Leprosy: Delayed Detection Dangerous in Pandemic, WHO Tells Govts



Leprosy: Delayed Detection Dangerous in Pandemic, WHO Tells Govts
Leprosy. Image Source: AHO

The World Health Organisation (WHO) has drawn the attention of governments to the plights of people living with leprosy and danger inherent in ignoring screening activities and treatment of the disease, especially in a pandemic, as it can lead to irreversible physical impairment.

Leprosy, or Hansen’s disease, is a curable infectious disease caused by the bacillus M. leprae. Experts have revealed that the disease is difficult to contract and most people will never develop it even if exposed to leprosy bacilli. Its incubation period is said to be between 5 years, while symptoms can take 20 years to appear and it mainly affects the skin and peripheral nerves.

Marking the World Leprosy Day on Monday, the apex health institution critically analysed the vulnerability of persons infected with leprosy in a pandemic, saying many of them were severely affected by the lockdown which prevented them from accessing treatment and care, deprived them of income-generating opportunities, and exacerbated the deprivations their marginalised communities already faced.

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In a statement by Yohei  Sasakawa, WHO Goodwill Ambassador for Leprosy Elimination, he called on governments and healthcare practitioners across the globe to rally support for people with the condition, in order to prevent unnecessary impairment on people’s lives.

Citing WHO’s report on the condition as published in September 2021, he disclosed that there was only 37% drop on in new cases from the previous year, which implies a disruption in healthcare services to leprosy patients as occasioned by COVID-19.

According to him:” This is evidence that, in many countries, measures against leprosy, including case detection and treatment, have been disrupted by the pandemic. Delays in detecting and treating cases can lead to irreversible physical impairment, so it is essential that these services continue. That is why I have been seeking the support of government officials and health professionals for the “Don’t forget leprosy” campaign”.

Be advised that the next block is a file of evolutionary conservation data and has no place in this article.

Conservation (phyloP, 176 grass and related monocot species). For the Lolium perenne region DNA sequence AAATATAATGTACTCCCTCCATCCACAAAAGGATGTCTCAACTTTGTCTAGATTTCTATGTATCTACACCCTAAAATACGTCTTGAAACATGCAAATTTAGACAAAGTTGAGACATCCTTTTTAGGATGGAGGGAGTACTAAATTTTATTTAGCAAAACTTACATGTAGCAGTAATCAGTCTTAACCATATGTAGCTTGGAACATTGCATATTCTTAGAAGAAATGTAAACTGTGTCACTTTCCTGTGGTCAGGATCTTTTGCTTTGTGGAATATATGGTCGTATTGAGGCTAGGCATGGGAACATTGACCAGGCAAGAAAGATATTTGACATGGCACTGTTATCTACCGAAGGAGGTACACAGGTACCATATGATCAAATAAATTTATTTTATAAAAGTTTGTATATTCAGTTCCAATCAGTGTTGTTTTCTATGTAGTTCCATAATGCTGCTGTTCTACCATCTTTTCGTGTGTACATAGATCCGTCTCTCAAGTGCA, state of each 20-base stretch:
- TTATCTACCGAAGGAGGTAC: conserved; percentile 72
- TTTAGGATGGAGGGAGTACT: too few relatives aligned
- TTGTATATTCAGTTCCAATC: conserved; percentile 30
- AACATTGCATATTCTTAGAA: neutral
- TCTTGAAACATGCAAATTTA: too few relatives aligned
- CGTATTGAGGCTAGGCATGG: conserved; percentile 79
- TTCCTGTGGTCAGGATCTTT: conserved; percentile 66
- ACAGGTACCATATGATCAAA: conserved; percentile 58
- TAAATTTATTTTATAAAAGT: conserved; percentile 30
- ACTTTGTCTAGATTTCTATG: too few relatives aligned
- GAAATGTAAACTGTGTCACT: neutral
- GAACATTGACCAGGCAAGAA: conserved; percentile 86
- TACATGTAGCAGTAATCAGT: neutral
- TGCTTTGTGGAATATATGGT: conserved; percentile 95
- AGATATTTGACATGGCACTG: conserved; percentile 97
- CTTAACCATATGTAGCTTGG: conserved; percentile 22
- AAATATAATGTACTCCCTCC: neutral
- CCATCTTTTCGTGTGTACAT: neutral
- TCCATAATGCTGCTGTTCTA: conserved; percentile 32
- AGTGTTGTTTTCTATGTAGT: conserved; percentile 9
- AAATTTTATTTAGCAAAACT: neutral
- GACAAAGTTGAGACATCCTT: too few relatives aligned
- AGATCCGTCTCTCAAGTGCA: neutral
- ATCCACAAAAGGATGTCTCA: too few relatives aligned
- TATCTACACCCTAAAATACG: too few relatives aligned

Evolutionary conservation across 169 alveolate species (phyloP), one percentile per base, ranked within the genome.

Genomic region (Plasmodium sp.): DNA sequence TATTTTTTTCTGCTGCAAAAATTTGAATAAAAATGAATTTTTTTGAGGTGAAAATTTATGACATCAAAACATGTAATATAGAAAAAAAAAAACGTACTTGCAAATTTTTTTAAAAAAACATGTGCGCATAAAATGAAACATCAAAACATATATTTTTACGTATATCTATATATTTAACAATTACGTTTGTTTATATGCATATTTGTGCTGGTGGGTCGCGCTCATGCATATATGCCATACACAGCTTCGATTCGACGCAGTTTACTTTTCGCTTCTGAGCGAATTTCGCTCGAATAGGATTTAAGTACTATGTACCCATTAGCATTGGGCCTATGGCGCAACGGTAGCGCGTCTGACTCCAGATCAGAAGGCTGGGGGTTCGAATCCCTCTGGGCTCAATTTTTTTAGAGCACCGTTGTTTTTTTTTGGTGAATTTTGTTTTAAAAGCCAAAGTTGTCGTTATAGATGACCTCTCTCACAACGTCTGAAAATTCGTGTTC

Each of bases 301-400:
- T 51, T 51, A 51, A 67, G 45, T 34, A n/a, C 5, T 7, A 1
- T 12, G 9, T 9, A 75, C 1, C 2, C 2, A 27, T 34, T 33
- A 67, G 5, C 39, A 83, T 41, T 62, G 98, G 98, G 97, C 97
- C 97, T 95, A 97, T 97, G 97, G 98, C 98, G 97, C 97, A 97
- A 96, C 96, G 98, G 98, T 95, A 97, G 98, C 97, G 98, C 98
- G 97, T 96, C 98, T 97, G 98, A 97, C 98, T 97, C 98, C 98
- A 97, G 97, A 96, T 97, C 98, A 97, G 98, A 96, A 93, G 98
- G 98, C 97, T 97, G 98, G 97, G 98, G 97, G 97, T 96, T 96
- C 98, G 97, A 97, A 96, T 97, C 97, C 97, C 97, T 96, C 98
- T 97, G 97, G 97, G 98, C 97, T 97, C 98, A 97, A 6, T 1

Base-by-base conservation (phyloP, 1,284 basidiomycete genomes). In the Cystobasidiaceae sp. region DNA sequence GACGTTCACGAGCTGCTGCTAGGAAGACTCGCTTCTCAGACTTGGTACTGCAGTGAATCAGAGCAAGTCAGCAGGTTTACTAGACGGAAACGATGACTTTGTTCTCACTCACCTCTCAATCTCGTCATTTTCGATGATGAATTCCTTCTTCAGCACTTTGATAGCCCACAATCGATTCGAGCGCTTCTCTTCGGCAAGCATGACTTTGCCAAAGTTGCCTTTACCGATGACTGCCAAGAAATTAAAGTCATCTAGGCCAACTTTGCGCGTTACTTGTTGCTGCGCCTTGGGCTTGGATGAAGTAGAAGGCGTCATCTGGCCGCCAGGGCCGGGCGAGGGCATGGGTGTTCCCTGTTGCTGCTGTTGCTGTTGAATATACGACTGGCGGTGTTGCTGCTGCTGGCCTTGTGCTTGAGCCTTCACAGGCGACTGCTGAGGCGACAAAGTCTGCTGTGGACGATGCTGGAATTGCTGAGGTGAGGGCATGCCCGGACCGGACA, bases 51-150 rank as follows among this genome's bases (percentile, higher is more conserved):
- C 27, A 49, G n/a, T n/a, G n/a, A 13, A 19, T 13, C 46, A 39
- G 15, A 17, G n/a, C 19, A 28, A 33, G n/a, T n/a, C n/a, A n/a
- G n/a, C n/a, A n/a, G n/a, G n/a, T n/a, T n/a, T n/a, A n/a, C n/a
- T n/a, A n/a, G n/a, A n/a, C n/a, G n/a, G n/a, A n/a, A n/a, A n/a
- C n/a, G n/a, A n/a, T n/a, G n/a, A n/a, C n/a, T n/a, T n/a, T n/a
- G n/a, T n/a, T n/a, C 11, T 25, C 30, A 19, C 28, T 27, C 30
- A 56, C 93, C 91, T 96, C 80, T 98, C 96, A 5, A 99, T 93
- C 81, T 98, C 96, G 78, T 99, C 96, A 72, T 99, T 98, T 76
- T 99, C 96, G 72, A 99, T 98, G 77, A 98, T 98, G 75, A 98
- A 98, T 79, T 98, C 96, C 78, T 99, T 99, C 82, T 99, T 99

Nigerian scientists have also expressed similar concerns regarding the management of the disease in the country, though with a downward prevalence trend, they asserted that patients are finding it difficult to access treatment and care due to lack of adequate provision and limited number of practitioners to attend to them.

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In a study published on Research Gate, conducted by Sunday Udo, from The Lerosy Mission, Nigeria; Joseph Chukwu; and Olusegun J Obasanya, Federal Ministry of Health, Nigeria, they found that “With an annual new case detection of 4000 people, a Grade 2 disability rate of 12%, and nearly 10% child ratio among new cases, leprosy remains a disease of public health importance in Nigeria.

“Faced with the reality of low endemicity; a declining budgetary allocation to leprosy control; and a pervasive loss of expertise; it is necessary for Nigeria to re-organise its leprosy control services to further reduce the burden of the disease and ensure quality care to people affected by leprosy”.

Still on the Nigerian situation, the National Co-ordinator, VOHAF, Franca Emekobun, in a chat with pressmen recently also mentioned barriers to care for people living with the disease. She said mistaken beliefs about the disease as being highly contagious, a taboo, hereditary and heaven’s punishment as the greatest challenge of people living with the disease, adding that prevention and treatment through early detention prevents deformity, which ultimately stops discrimination.

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She emphasized that indigent leprosy patients remained citizens and should not be denied access to good health facilities, education and safe environment.

In ending these challenges, Sasakawa urged persons affected by leprosy to rise against the trend and get involved in making use of their experience and knowledge. It is also important that they are active on social media and speak out against discrimination

He said :“We are the only creatures on earth that have been given the ability to reason. Let us use our reason to confront the stigma that persons affected by leprosy face, cure society of the disease of discrimination and stop repeating the mistakes of the past”.




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